But I still wasn’t happy with it. It was theoretically possible for a creature to eat enough to offset the dying cost and live forever, and increasing the age cost enough to counter that possibility simply made it look like I was insta-killing them again. It wasn’t that big of a problem, but I still wasn’t happy with the system. It just didn’t feel right.
And so I finally got around to giving the problem the attention it deserved in the first place. How does lifespan work in real life? (Morbid discussions on the nature of mortality! That’s what this blog needs more of!)
In real life, the damage from age is gradual and increases over time. We don’t suddenly hit a certain age and keel over, we just slowly take more and more damage until our body can no longer keep running. We can offset this with a healthy diet, exercise, and homeopathic remedies… pfff no I’m kidding. Stick with the healthy diet and exercise, at least they do stuff. Anyway, we can offset the damage significantly, but we can’t offset it forever, because it accelerates as we age. It was relatively easy for humanity to get our average lifespan up to 80, but now we’re struggling for every extra year, even with the incredible advances in medical technology we’re seeing in recent times.
So how does this translate to Species? Fifth implementation: aging doesn’t suddenly kick in at the end of the creatures lifespan, instead starting slowly and accelerating over time. Young creatures just out of childhood spend very little energy on keeping their body running, while older creatures spend ever-increasing amounts. This ensures that no matter how quickly a creature can gather energy, it’ll never be able to stave off death indefinitely.
Of course, I still want longer and shorter lived creatures correlated with size, without just handing an indisputable advantage to the largest creatures on the map. A bit of further thought/research on the subject revealed something interesting: smaller, shorter lived creatures in real life tend not to show signs of aging until the very end, while larger creatures die more slowly. This gave me an idea: a variable energy loss curve.
As you can see, small creatures (x3) have the advantage early in their life: more energy to spend on moving, eating and reproduction, but then their energy loss accelerates sharply towards the end of their life. Large creatures (c*x) lose the early advantage in favour of a much higher staying power. In-between creatures lerp (linearly interpolate) between these two graphs.
An interesting point about all this extra complexity in lifespan determination: it doesn’t obscure the in-game evolution the way the complexity in the behavioural system did. The ‘mutable lifespan’ I had way back in step 2 was a lot simpler than this, but also a lot harder to spot in action. I assume that’s because this system matches what we intuitively know about the world: larger creatures live longer, smaller creatures are more energetic (ask any dog owner). The complexity here just gives the system more nuance, making it feel more natural.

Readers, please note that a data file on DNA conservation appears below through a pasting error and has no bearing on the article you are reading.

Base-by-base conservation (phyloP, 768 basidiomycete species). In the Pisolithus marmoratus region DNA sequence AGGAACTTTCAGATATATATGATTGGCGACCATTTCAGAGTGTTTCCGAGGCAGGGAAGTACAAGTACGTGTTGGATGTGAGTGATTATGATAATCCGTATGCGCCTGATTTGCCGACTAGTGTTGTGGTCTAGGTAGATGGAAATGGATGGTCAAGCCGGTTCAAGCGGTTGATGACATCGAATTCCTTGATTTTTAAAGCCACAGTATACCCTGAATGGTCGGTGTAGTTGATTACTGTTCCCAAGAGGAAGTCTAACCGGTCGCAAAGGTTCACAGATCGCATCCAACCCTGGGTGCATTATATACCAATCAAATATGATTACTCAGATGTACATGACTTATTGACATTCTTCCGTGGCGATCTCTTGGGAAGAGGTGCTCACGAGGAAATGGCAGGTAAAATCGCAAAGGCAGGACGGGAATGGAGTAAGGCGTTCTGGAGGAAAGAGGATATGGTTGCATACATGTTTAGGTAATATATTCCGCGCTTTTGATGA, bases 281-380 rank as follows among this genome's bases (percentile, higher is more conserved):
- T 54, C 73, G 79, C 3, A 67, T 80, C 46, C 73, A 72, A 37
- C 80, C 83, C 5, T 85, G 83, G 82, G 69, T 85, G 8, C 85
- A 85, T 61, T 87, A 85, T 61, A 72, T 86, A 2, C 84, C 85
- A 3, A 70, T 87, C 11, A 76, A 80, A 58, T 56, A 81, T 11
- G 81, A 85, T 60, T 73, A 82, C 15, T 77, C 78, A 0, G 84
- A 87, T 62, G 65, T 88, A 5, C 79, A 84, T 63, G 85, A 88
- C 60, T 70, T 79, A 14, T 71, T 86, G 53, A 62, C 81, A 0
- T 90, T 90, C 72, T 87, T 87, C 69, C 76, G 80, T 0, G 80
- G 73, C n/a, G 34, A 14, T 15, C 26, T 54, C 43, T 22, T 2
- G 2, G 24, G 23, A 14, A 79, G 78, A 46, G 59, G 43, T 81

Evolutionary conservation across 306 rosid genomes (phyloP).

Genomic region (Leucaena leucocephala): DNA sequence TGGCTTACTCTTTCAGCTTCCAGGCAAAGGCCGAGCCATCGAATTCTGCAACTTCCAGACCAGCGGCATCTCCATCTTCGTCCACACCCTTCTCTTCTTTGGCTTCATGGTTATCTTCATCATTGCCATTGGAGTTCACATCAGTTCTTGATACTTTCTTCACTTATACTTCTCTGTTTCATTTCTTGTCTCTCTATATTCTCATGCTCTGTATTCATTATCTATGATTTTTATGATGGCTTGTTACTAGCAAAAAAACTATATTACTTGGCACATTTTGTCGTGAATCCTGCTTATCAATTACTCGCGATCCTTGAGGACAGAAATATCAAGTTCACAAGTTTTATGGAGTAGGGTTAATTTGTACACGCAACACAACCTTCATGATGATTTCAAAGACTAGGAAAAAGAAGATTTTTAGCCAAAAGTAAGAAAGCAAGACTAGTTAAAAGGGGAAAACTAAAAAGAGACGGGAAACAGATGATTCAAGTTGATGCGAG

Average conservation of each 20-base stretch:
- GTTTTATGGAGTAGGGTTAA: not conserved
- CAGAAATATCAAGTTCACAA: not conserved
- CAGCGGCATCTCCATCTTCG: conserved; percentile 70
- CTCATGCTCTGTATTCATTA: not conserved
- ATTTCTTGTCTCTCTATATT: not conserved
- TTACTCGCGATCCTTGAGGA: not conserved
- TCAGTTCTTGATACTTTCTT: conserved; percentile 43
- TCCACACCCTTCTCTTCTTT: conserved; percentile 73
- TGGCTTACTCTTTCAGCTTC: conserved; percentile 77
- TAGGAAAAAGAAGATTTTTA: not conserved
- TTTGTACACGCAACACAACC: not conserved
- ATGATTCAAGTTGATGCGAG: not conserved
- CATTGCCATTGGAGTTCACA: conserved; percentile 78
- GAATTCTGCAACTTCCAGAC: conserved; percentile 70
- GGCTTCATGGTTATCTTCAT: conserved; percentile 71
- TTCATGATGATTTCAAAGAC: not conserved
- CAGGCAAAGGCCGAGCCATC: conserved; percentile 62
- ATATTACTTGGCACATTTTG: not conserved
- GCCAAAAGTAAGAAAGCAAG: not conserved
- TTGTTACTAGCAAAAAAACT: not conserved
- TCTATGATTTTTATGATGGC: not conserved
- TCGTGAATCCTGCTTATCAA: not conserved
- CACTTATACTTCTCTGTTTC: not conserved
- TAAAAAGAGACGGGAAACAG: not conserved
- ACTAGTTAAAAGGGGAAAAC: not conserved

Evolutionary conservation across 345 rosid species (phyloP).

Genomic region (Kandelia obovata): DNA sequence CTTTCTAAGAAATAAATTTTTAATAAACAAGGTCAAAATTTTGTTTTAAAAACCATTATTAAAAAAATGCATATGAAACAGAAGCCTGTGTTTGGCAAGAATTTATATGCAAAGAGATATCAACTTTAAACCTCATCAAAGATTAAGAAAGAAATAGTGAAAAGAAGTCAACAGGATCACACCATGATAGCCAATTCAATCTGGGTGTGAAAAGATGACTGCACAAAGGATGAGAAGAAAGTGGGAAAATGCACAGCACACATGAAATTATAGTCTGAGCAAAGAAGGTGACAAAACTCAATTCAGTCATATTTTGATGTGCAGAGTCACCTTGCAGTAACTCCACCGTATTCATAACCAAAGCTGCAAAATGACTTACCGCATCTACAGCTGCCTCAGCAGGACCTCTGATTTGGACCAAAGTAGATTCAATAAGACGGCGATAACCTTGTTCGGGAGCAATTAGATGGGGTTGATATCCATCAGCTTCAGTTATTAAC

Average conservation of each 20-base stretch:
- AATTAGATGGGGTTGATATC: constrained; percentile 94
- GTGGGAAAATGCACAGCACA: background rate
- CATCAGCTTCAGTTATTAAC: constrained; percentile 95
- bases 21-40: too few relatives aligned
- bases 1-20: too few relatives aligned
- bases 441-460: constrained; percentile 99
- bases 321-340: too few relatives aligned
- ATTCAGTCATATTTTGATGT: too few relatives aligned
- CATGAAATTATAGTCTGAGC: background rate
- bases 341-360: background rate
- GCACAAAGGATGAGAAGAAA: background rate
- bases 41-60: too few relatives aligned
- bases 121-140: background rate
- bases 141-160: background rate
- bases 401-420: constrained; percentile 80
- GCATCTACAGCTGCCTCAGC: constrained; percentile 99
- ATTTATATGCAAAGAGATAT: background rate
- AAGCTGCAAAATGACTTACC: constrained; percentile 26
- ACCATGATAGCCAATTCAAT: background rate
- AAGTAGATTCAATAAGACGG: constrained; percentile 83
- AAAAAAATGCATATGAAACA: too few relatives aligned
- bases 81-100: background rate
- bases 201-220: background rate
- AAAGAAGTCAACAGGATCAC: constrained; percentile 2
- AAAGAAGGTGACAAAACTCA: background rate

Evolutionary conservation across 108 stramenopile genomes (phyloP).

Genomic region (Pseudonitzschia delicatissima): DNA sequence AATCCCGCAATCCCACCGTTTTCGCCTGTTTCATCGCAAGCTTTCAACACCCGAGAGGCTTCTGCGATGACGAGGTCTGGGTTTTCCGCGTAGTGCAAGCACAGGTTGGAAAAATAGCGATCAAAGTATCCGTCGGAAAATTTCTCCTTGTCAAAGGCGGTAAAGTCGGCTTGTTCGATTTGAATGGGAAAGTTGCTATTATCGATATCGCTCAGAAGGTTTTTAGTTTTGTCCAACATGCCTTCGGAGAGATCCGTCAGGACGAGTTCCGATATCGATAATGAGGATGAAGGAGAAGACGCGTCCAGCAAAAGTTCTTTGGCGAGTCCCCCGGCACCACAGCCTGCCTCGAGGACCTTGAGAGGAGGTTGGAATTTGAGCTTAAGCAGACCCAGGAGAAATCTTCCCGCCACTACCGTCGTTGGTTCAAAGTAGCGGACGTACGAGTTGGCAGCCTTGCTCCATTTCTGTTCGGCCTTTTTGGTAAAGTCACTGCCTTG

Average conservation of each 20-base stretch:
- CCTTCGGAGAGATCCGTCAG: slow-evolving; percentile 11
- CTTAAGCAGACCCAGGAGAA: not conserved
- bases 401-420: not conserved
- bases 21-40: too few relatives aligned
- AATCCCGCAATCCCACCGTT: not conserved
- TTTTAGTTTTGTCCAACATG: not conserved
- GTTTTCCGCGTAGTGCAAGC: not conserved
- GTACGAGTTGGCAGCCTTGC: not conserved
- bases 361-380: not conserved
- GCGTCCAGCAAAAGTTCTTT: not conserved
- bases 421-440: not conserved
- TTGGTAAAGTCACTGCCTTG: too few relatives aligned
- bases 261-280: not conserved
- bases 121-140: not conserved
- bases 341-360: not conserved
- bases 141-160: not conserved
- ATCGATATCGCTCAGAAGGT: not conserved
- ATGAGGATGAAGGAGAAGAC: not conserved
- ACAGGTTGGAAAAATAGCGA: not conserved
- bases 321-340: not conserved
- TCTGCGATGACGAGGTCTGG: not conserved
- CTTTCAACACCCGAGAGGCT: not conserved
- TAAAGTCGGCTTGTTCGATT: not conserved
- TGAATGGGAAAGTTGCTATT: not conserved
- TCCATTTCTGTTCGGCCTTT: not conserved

So I guess the take-home message is: complexity is not the enemy of intuition. A familiar but complex system is preferable to a simple but alien system.
I’m totally deep!
*footnote: For the record, whenever I use the word “totally” in this context, I am, like, totally being ironic. I don’t generally speak like a high schooler from the 90’s. Dude.
“The neighbour’s cat was probably lucky it was only nitroglycerine. He stores mutagenic nanobacteria on the next shelf down.”
Oh nooooo… we’ve just run into a huge problem, guys.
I’ve been reading some recent groundbreaking research from a few vulnerable institutions, and have realised that there is a fourth mechanism in play in biological evolution that I’ve failed to account for. This is going to throw a huge spanner in the works: this mechanism is so fundamental to biology that I’ll have to strip the game down to basics to implement it.
It’s hard to explain the mechanism I’m referring to in laymen’s terms, but I’ll try. It’s a homogenising force, sort of like a “genetic memory” in the average population that, over the course of the species development, selects against extensive mutation. A natural biological pullback, if you will, which prevents an overabundance of cancerous and negative mutations killing off the entire population.
It’s not necessarily related to dominance in genes: even though heterozygotes seem to experience amplified effects, the phenomenon has been observed in recessive epistasis locii as well, so even though the creatures in Species all exhibit signs of codominance, it is something that has to be accounted for, because otherwise we would see exponential hypermutation in the genotype compared to the relatively limited affinity maturation we actually see.
I’m sad to say this is a major setback, but mistargeted somatic hypermutation has a powerful complementarity determining effect on diploid populations, and it would be extremely negligent of me to not implement this Tautomerism (probably via binomial coefficients derived from Pascal’s triangle). At least I can replicate slipped-strand mispairing with pyrimidine dimer fairly easily without sacrificing the spheniscidae and loss of medusozoa of the relatively high frequency drosophila melanogaster. Like a Musa acuminata, you see?
Unfortunately, this will likely set the release date back a few months, but honestly I don’t have a choice here. Until I implement the Kind Barrier, the game just isn’t a realistic simulation of real life biology.